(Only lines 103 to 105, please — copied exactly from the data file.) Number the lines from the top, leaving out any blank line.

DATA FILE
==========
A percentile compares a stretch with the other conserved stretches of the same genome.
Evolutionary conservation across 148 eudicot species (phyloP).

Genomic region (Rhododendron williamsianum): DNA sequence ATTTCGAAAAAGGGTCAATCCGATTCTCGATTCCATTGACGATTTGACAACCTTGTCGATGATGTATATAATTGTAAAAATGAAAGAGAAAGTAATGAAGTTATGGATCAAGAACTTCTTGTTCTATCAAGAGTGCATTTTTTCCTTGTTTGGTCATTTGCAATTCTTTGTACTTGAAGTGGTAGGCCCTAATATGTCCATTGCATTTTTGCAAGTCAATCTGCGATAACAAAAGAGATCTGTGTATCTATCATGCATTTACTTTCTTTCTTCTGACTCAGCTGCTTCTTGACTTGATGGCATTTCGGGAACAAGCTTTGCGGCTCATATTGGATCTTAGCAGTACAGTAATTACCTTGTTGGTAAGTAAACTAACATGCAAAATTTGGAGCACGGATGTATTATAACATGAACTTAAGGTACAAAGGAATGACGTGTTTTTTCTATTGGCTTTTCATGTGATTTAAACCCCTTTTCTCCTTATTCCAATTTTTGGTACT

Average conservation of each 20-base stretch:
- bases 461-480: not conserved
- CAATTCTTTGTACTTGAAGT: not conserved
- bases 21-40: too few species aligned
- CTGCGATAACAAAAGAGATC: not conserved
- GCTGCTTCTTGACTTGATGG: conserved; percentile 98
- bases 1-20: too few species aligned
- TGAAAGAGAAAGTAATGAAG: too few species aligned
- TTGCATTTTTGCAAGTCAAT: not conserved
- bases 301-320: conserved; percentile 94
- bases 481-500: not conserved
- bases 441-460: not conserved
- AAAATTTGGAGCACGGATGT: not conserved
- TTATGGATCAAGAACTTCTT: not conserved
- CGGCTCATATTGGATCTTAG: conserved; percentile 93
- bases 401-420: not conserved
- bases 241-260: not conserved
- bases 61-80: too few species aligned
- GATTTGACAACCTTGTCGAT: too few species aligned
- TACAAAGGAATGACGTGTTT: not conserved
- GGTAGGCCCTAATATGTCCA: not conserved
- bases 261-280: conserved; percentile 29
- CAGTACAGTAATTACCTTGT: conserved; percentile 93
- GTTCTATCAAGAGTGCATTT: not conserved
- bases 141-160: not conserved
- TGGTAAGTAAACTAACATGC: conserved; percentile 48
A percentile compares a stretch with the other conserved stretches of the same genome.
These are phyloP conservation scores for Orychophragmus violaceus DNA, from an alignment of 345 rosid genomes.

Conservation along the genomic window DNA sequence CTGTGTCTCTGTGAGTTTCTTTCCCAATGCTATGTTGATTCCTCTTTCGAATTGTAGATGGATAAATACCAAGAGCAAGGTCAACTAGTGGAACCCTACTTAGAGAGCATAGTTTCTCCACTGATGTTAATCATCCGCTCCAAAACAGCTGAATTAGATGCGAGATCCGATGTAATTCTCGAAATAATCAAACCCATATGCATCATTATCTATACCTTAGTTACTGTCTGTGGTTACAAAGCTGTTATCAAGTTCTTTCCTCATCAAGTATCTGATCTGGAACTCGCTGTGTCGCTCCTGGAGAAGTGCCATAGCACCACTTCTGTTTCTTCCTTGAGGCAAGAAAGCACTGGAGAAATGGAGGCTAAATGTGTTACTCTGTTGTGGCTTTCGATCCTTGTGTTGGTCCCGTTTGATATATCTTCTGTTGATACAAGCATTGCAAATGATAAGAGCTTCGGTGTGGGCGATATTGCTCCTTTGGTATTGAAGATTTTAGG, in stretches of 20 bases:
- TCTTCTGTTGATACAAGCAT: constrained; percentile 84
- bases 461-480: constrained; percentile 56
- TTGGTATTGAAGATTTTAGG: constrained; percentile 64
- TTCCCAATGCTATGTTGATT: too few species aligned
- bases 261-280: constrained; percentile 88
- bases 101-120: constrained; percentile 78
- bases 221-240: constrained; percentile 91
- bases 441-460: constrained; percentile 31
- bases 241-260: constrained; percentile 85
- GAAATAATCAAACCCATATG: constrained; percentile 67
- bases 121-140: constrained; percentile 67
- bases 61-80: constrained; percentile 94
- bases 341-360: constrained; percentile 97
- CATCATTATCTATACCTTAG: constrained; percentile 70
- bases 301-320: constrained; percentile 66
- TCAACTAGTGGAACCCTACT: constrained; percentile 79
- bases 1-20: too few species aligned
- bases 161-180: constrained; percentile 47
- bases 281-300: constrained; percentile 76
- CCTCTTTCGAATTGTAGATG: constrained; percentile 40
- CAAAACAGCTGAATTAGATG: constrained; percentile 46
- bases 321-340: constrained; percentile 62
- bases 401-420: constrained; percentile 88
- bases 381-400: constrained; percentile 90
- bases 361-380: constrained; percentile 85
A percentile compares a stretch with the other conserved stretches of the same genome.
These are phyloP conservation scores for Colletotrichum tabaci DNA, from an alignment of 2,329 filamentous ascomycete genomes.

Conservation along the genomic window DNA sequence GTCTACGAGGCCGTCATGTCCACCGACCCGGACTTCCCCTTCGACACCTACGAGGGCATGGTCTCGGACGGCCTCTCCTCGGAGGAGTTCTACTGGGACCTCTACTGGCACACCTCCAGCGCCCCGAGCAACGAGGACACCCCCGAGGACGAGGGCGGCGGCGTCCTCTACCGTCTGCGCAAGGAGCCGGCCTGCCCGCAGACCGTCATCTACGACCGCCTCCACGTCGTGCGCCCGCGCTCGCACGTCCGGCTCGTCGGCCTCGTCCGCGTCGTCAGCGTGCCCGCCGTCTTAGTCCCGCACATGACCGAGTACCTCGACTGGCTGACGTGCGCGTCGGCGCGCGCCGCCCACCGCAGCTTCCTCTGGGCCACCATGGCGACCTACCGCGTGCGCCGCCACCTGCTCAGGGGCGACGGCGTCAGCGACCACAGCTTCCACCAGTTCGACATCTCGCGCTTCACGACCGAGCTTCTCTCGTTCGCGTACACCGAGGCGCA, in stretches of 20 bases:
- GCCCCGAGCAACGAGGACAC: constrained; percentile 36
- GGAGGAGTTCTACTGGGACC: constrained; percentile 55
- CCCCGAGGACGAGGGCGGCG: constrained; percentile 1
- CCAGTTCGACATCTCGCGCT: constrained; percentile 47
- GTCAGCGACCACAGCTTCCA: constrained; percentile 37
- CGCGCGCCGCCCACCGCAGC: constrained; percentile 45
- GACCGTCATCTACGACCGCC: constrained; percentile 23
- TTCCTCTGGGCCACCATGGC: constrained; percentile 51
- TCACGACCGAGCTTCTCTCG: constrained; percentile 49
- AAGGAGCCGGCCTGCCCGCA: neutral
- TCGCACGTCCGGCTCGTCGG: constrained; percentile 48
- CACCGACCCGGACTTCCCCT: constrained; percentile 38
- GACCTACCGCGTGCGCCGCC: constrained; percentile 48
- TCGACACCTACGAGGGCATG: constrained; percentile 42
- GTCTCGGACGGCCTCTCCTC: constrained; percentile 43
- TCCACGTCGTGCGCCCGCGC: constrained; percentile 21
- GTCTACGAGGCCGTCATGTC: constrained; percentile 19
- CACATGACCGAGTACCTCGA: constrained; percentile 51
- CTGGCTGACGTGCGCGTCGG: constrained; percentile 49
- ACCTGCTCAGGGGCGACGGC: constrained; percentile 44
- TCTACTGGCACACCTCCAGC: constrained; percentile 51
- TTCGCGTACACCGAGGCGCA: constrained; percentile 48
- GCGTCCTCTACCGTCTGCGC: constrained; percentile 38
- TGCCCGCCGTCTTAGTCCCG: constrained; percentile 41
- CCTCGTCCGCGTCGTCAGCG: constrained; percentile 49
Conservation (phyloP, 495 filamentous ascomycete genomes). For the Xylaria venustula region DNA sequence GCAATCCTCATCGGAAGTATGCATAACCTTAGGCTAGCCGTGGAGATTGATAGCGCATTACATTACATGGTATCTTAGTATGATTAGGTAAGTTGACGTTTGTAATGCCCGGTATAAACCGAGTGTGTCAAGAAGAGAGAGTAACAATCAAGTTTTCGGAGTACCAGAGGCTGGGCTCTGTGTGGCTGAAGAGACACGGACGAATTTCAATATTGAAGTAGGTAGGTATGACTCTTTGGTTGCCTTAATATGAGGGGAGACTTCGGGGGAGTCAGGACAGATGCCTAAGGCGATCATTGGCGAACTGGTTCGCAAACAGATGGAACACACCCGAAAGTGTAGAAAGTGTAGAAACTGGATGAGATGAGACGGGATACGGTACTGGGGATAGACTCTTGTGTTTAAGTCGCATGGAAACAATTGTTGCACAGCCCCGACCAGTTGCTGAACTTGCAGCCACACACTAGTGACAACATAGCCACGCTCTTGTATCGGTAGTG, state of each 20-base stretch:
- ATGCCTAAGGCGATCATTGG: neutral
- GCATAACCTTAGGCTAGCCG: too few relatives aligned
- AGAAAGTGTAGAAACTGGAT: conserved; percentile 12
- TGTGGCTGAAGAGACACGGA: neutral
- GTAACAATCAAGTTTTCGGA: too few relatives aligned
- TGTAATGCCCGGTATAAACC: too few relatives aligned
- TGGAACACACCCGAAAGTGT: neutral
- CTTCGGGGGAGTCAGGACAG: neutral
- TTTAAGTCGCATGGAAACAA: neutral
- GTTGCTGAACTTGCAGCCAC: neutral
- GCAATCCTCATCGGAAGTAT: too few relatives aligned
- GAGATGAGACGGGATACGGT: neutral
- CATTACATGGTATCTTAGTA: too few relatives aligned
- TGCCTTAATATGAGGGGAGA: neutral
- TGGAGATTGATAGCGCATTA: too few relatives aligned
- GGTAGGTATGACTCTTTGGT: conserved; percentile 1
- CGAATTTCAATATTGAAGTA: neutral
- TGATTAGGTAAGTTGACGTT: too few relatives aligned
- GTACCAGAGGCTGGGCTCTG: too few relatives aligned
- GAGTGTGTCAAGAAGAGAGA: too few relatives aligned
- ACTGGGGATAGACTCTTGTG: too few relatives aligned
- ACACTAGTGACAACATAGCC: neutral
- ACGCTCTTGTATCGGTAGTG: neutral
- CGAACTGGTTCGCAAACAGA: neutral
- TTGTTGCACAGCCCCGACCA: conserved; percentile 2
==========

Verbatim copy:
- CGAATTTCAATATTGAAGTA: neutral
- TGATTAGGTAAGTTGACGTT: too few relatives aligned
- GTACCAGAGGCTGGGCTCTG: too few relatives aligned